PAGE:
At present, the serial core always allows setserial in userspace to change the port address, irq and base clock of any serial port. That makes sense for legacy ISA ports, but not for (say) embedded ns16550 compatible serial ports at peculiar addresses. In these cases, the kernel code configuring the ports must know exactly where they are, and their clocking arrangements (which can be unusual on embedded boards). It doesn't make sense for userspace to change these settings. Therefore, this patch defines a UPF_FIXED_PORT flag for the uart_port structure. If this flag is set when the serial port is configured, any attempts to alter the port's type, io address, irq or base clock with setserial are ignored. In addition this patch uses the new flag for on-chip serial ports probed in arch/powerpc/kernel/legacy_serial.c, and for other hard-wired serial ports probed by drivers/serial/of_serial.c. Signed-off-by: David Gibson <dwg@au1.ibm.com> Cc: Russell King <rmk@arm.linux.org.uk> Signed-off-by: Andrew Morton <akpm@linux-foundation.org> Signed-off-by: Linus Torvalds <torvalds@linux-foundation.org>
2007-05-07RM9000 serial driverThomas Koeller4-13/+95
Add support for the integrated serial ports of the MIPS RM9122 processor and its relatives. The patch also does some whitespace cleanup. [akpm@linux-foundation.org: cleanups] Signed-off-by: Thomas Koeller <thomas.koeller@baslerweb.com> Cc: Ralf Baechle <ralf@linux-mips.org> Cc: Russell King <rmk@arm.linux.org.uk> Signed-off-by: Andrew Morton <akpm@linux-foundation.org> Signed-off-by: Linus Torvalds <torvalds@linux-foundation.org>
2007-05-07serial driver PMC MSP71xxMarc St-Jean5-0/+202
Serial driver patch for the PMC-Sierra MSP71xx devices. There are three different fixes: 1 Fix for DesignWare APB THRE errata: In brief, this is a non-standard 16550 in that the THRE interrupt will not re-assert itself simply by disabling and re-enabling the THRI bit in the IER, it is only re-enabled if a character is actually sent out. It appears that the "8250-uart-backup-timer.patch" in the "mm" tree also fixes it so we have dropped our initial workaround. This patch now needs to be applied on top of that "mm" patch. 2 Fix for Busy Detect on LCR write: The DesignWare APB UART has a feature which causes a new Busy Detect interrupt to be generated if it's busy when the LCR is written. This fix saves the value of the LCR and rewrites it after clearing the interrupt. 3 Workaround for interrupt/data concurrency issue: The SoC needs to ensure that writes that can cause interrupts to be cleared reach the UART before returning from the ISR. This fix reads a non-destructive register on the UART so the read transaction completion ensures the previously queued write transaction has also completed. Signed-off-by: Marc St-Jean <Marc_St-Jean@pmc-sierra.com> Cc: Russell King <rmk@arm.linux.org.uk> Cc: Ralf Baechle <ralf@linux-mips.org> Signed-off-by: Andrew Morton <akpm@linux-foundation.org> Signed-off-by: Linus Torvalds <torvalds@linux-foundation.org>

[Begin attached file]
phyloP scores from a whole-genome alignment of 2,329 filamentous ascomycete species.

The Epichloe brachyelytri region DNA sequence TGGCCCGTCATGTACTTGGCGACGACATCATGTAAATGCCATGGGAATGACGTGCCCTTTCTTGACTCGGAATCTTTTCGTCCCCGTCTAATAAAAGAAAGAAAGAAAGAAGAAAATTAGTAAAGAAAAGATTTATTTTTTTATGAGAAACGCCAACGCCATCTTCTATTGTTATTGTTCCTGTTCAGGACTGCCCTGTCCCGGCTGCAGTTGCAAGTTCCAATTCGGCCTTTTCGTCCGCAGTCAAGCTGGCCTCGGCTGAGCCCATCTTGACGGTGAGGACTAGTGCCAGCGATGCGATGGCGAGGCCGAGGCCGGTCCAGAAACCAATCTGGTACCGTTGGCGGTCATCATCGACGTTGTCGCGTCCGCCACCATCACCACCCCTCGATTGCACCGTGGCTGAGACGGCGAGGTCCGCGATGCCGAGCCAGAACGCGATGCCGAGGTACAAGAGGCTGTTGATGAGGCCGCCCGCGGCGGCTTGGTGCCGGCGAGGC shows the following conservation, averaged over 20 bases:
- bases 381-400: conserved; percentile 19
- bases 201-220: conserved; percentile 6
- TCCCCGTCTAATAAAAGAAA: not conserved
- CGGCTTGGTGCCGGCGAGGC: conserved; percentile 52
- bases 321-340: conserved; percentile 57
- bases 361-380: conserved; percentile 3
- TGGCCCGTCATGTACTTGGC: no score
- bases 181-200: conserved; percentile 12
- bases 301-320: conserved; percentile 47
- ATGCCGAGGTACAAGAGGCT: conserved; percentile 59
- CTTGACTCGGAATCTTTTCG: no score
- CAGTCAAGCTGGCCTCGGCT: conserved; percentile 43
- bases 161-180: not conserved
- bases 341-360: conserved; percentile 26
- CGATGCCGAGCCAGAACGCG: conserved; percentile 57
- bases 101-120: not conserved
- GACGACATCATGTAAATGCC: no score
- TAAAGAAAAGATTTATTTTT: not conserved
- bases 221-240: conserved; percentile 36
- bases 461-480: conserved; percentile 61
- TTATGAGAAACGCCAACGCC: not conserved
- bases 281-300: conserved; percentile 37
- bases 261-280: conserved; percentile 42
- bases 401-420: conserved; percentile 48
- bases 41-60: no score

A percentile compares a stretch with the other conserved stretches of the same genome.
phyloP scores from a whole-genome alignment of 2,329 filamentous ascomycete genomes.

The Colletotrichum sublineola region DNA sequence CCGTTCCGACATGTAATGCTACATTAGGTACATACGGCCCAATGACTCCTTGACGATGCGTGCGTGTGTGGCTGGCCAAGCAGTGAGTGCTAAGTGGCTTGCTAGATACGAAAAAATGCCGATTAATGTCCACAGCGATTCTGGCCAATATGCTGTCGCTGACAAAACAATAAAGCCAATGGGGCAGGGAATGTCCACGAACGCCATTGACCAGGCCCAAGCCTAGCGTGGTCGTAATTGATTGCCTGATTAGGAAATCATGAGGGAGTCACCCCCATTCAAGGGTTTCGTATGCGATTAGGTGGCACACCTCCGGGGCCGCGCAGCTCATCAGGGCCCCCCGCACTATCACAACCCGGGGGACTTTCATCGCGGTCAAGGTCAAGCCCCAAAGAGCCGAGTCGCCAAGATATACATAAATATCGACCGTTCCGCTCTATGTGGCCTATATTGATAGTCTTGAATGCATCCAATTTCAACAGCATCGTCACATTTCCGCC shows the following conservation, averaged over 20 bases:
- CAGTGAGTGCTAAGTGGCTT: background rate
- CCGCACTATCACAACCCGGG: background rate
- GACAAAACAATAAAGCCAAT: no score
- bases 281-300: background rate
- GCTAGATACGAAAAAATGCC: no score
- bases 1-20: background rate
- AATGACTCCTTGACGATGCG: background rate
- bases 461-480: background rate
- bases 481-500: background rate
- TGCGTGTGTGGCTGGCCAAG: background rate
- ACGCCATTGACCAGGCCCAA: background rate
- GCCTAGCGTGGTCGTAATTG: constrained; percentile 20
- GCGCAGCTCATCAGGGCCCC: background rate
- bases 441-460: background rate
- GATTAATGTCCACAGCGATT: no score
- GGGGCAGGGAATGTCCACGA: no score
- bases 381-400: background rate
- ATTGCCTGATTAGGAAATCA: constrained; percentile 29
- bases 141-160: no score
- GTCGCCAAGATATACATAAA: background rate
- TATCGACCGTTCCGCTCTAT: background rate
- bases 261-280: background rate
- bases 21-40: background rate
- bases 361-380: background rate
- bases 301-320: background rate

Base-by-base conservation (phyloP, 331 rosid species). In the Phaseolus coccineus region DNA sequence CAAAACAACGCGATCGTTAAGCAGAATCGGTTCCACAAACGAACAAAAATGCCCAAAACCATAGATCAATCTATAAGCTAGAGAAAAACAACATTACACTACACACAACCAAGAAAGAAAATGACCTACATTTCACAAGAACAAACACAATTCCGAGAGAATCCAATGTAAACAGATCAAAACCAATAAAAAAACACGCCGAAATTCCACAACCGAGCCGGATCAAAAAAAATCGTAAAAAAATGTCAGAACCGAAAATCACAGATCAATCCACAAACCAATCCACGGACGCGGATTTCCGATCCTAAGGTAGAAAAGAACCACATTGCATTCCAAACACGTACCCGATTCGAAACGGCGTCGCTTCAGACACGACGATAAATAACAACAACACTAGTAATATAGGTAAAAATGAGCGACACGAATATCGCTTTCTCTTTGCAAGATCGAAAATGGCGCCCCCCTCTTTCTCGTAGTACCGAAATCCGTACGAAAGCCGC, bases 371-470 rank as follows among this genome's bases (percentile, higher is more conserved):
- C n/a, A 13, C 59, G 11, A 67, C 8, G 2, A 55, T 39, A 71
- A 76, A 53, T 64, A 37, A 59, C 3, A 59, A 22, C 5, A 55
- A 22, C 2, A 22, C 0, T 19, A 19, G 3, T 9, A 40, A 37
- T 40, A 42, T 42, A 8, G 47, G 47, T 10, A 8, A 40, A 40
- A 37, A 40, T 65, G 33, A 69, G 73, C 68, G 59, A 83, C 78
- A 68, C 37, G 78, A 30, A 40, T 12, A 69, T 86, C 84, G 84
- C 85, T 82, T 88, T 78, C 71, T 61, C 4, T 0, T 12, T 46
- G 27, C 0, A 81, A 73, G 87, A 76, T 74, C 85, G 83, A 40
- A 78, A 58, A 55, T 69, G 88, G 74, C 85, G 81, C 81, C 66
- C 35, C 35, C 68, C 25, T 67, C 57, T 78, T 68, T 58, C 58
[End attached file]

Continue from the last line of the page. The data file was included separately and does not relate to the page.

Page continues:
2007-05-07add new_id to PCMCIA driversBernhard Walle3-1/+148
PCI drivers have the new_id file in sysfs which allows new IDs to be added at runtime. The advantage is to avoid re-compilation of a driver that works for a new device, but it's ID table doesn't contain the new device. This mechanism is only meant for testing, after the driver has been tested successfully, the ID should be added in source code so that new revisions of the kernel automatically detect the device. The implementation follows the PCI implementation. The interface is documented in Documentation/pcmcia/driver.txt. Computations should be done in userspace, so the sysfs string contains the raw structure members for matching. Signed-off-by: Bernhard Walle <bwalle@suse.de> Cc: Dominik Brodowski <linux@dominikbrodowski.net> Cc: Greg KH <greg@kroah.com> Signed-off-by: Andrew Morton <akpm@linux-foundation.org> Signed-off-by: Linus Torvalds <torvalds@linux-foundation.org>